A celebrated figure of the international avant-garde, Stan Brakhage filmed what he termed the 'adventures' of visual perception.
From his famed Sirius Remembered (1959), Mothlight (1963) and Dog Star Man (1961-64) to the anti-narrative, visual explorations of form and structure in The Art of Vision (1965) and The Text Of Light (1974), Brakhage filmed not just the world but the act of seeing the world. Questioning the relationship between moving image representation and the world, Brakhage strove to make the viewer aware of vision as a dynamic, nerve-centered event.
Comprised entirely of autopsy footage shot in a Pittsburgh morgue, The Act of Seeing With One's Own Eyes is the final installment in Brakhage's Pittsburgh trilogy (including Eyes and Deus Ex). Framing the mechanics of the body within three institutions of urban control - the police, the hospital and the autopsy room - Brakhage adopts a deliberately organic approach to filming based on the physiological rhythms of his own heartbeat and eyes.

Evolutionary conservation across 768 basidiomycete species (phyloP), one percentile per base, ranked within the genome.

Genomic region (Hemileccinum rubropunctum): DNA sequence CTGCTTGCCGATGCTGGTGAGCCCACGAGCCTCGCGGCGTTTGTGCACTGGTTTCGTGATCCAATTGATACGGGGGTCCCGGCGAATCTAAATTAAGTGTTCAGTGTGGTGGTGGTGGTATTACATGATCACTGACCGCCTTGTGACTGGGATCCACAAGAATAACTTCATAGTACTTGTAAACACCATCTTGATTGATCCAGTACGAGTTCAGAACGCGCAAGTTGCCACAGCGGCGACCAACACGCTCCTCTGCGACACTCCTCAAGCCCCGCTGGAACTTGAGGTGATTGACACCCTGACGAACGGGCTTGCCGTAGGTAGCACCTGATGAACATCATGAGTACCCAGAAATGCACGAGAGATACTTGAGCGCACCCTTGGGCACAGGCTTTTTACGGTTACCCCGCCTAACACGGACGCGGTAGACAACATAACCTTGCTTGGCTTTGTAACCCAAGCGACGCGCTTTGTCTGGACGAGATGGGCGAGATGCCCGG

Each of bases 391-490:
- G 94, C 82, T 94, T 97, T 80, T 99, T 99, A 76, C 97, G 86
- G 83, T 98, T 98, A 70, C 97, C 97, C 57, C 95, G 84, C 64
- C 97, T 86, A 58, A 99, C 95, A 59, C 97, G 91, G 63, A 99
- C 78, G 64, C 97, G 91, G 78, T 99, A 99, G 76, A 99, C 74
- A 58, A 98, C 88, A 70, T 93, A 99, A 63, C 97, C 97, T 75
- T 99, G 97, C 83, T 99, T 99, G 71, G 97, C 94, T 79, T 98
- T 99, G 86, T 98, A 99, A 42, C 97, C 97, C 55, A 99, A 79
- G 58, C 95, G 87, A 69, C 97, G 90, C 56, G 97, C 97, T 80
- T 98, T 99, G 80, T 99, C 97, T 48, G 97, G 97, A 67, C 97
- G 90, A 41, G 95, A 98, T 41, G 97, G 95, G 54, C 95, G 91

Leaving the raw immediacy of the autopsy uncontextualised, Brakhage exposes us to both the privileged 'authenticity' of sight and the fragile nature of our own mortality. Like most of Brakhage's work, the subject of The Act Of Seeing With One's Own Eyes is actually the movement of light itself - light bouncing off objects and variations in light as its reflected off of skin, creating its own fluid possibilities with the camera.